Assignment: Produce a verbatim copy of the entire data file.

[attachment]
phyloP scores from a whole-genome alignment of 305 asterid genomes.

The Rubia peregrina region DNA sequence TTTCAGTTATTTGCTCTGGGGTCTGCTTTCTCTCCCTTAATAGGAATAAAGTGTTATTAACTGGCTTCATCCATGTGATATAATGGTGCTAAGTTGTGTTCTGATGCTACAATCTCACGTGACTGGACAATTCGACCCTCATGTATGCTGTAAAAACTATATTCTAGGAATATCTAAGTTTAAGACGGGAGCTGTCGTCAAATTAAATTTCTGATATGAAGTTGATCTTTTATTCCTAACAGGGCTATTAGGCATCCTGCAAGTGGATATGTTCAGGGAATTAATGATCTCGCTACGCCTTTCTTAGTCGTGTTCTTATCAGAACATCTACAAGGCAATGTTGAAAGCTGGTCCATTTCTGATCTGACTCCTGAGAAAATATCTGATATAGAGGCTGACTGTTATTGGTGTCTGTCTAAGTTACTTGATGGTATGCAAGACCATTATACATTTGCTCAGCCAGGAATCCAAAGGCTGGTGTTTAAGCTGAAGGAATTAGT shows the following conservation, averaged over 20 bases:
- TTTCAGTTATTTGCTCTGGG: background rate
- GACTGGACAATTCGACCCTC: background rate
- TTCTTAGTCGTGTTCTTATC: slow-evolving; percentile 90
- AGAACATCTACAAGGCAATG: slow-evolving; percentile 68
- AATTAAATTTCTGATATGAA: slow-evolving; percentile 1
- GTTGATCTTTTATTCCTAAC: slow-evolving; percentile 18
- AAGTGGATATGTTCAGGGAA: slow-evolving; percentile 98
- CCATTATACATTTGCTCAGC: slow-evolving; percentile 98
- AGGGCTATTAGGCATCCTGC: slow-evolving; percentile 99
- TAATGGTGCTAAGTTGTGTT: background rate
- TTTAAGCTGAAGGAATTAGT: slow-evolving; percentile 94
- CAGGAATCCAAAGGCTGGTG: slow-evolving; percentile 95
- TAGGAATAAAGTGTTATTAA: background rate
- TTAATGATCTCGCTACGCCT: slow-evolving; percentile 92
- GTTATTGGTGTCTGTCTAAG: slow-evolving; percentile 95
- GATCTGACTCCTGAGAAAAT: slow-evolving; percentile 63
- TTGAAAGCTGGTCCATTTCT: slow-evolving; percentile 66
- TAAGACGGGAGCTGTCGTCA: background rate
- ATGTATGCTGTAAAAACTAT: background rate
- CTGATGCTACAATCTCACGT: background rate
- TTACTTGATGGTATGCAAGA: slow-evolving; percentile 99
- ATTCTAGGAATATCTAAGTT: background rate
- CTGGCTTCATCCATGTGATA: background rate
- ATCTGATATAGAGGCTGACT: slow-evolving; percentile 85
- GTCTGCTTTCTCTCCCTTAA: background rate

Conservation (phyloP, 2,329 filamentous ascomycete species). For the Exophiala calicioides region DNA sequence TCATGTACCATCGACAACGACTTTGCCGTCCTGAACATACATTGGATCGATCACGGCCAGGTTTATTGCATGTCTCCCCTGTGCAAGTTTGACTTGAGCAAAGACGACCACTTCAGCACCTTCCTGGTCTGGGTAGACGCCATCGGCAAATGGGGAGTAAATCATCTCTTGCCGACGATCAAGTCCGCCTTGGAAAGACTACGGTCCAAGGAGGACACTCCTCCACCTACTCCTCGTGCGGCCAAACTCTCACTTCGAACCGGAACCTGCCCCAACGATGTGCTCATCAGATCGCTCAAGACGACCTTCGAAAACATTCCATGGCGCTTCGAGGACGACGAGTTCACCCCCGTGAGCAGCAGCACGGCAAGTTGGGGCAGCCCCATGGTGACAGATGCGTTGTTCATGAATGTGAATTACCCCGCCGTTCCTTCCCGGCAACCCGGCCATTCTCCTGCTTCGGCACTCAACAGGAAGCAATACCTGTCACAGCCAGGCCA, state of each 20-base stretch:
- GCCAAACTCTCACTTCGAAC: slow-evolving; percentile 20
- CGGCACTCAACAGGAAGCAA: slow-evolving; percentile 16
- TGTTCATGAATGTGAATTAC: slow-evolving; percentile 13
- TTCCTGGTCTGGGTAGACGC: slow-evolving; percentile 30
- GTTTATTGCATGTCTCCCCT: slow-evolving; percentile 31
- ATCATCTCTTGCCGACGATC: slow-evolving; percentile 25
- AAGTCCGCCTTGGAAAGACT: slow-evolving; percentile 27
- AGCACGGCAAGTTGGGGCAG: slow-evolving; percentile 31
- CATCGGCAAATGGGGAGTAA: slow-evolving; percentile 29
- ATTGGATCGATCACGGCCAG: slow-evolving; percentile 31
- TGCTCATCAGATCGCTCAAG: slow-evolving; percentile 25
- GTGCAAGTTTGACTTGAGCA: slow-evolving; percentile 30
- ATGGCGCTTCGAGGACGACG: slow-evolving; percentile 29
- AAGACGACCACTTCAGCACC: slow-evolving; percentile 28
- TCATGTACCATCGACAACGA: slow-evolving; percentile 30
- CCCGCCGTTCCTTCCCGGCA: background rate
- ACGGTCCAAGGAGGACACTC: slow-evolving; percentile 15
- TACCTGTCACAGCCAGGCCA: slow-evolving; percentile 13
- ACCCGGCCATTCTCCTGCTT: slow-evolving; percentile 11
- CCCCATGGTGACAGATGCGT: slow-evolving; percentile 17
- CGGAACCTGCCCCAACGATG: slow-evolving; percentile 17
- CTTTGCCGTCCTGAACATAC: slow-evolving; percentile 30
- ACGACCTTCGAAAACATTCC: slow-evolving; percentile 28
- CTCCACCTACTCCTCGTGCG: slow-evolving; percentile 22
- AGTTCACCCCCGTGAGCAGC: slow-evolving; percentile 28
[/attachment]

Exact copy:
phyloP scores from a whole-genome alignment of 305 asterid genomes.

The Rubia peregrina region DNA sequence TTTCAGTTATTTGCTCTGGGGTCTGCTTTCTCTCCCTTAATAGGAATAAAGTGTTATTAACTGGCTTCATCCATGTGATATAATGGTGCTAAGTTGTGTTCTGATGCTACAATCTCACGTGACTGGACAATTCGACCCTCATGTATGCTGTAAAAACTATATTCTAGGAATATCTAAGTTTAAGACGGGAGCTGTCGTCAAATTAAATTTCTGATATGAAGTTGATCTTTTATTCCTAACAGGGCTATTAGGCATCCTGCAAGTGGATATGTTCAGGGAATTAATGATCTCGCTACGCCTTTCTTAGTCGTGTTCTTATCAGAACATCTACAAGGCAATGTTGAAAGCTGGTCCATTTCTGATCTGACTCCTGAGAAAATATCTGATATAGAGGCTGACTGTTATTGGTGTCTGTCTAAGTTACTTGATGGTATGCAAGACCATTATACATTTGCTCAGCCAGGAATCCAAAGGCTGGTGTTTAAGCTGAAGGAATTAGT shows the following conservation, averaged over 20 bases:
- TTTCAGTTATTTGCTCTGGG: background rate
- GACTGGACAATTCGACCCTC: background rate
- TTCTTAGTCGTGTTCTTATC: slow-evolving; percentile 90
- AGAACATCTACAAGGCAATG: slow-evolving; percentile 68
- AATTAAATTTCTGATATGAA: slow-evolving; percentile 1
- GTTGATCTTTTATTCCTAAC: slow-evolving; percentile 18
- AAGTGGATATGTTCAGGGAA: slow-evolving; percentile 98
- CCATTATACATTTGCTCAGC: slow-evolving; percentile 98
- AGGGCTATTAGGCATCCTGC: slow-evolving; percentile 99
- TAATGGTGCTAAGTTGTGTT: background rate
- TTTAAGCTGAAGGAATTAGT: slow-evolving; percentile 94
- CAGGAATCCAAAGGCTGGTG: slow-evolving; percentile 95
- TAGGAATAAAGTGTTATTAA: background rate
- TTAATGATCTCGCTACGCCT: slow-evolving; percentile 92
- GTTATTGGTGTCTGTCTAAG: slow-evolving; percentile 95
- GATCTGACTCCTGAGAAAAT: slow-evolving; percentile 63
- TTGAAAGCTGGTCCATTTCT: slow-evolving; percentile 66
- TAAGACGGGAGCTGTCGTCA: background rate
- ATGTATGCTGTAAAAACTAT: background rate
- CTGATGCTACAATCTCACGT: background rate
- TTACTTGATGGTATGCAAGA: slow-evolving; percentile 99
- ATTCTAGGAATATCTAAGTT: background rate
- CTGGCTTCATCCATGTGATA: background rate
- ATCTGATATAGAGGCTGACT: slow-evolving; percentile 85
- GTCTGCTTTCTCTCCCTTAA: background rate

Conservation (phyloP, 2,329 filamentous ascomycete species). For the Exophiala calicioides region DNA sequence TCATGTACCATCGACAACGACTTTGCCGTCCTGAACATACATTGGATCGATCACGGCCAGGTTTATTGCATGTCTCCCCTGTGCAAGTTTGACTTGAGCAAAGACGACCACTTCAGCACCTTCCTGGTCTGGGTAGACGCCATCGGCAAATGGGGAGTAAATCATCTCTTGCCGACGATCAAGTCCGCCTTGGAAAGACTACGGTCCAAGGAGGACACTCCTCCACCTACTCCTCGTGCGGCCAAACTCTCACTTCGAACCGGAACCTGCCCCAACGATGTGCTCATCAGATCGCTCAAGACGACCTTCGAAAACATTCCATGGCGCTTCGAGGACGACGAGTTCACCCCCGTGAGCAGCAGCACGGCAAGTTGGGGCAGCCCCATGGTGACAGATGCGTTGTTCATGAATGTGAATTACCCCGCCGTTCCTTCCCGGCAACCCGGCCATTCTCCTGCTTCGGCACTCAACAGGAAGCAATACCTGTCACAGCCAGGCCA, state of each 20-base stretch:
- GCCAAACTCTCACTTCGAAC: slow-evolving; percentile 20
- CGGCACTCAACAGGAAGCAA: slow-evolving; percentile 16
- TGTTCATGAATGTGAATTAC: slow-evolving; percentile 13
- TTCCTGGTCTGGGTAGACGC: slow-evolving; percentile 30
- GTTTATTGCATGTCTCCCCT: slow-evolving; percentile 31
- ATCATCTCTTGCCGACGATC: slow-evolving; percentile 25
- AAGTCCGCCTTGGAAAGACT: slow-evolving; percentile 27
- AGCACGGCAAGTTGGGGCAG: slow-evolving; percentile 31
- CATCGGCAAATGGGGAGTAA: slow-evolving; percentile 29
- ATTGGATCGATCACGGCCAG: slow-evolving; percentile 31
- TGCTCATCAGATCGCTCAAG: slow-evolving; percentile 25
- GTGCAAGTTTGACTTGAGCA: slow-evolving; percentile 30
- ATGGCGCTTCGAGGACGACG: slow-evolving; percentile 29
- AAGACGACCACTTCAGCACC: slow-evolving; percentile 28
- TCATGTACCATCGACAACGA: slow-evolving; percentile 30
- CCCGCCGTTCCTTCCCGGCA: background rate
- ACGGTCCAAGGAGGACACTC: slow-evolving; percentile 15
- TACCTGTCACAGCCAGGCCA: slow-evolving; percentile 13
- ACCCGGCCATTCTCCTGCTT: slow-evolving; percentile 11
- CCCCATGGTGACAGATGCGT: slow-evolving; percentile 17
- CGGAACCTGCCCCAACGATG: slow-evolving; percentile 17
- CTTTGCCGTCCTGAACATAC: slow-evolving; percentile 30
- ACGACCTTCGAAAACATTCC: slow-evolving; percentile 28
- CTCCACCTACTCCTCGTGCG: slow-evolving; percentile 22
- AGTTCACCCCCGTGAGCAGC: slow-evolving; percentile 28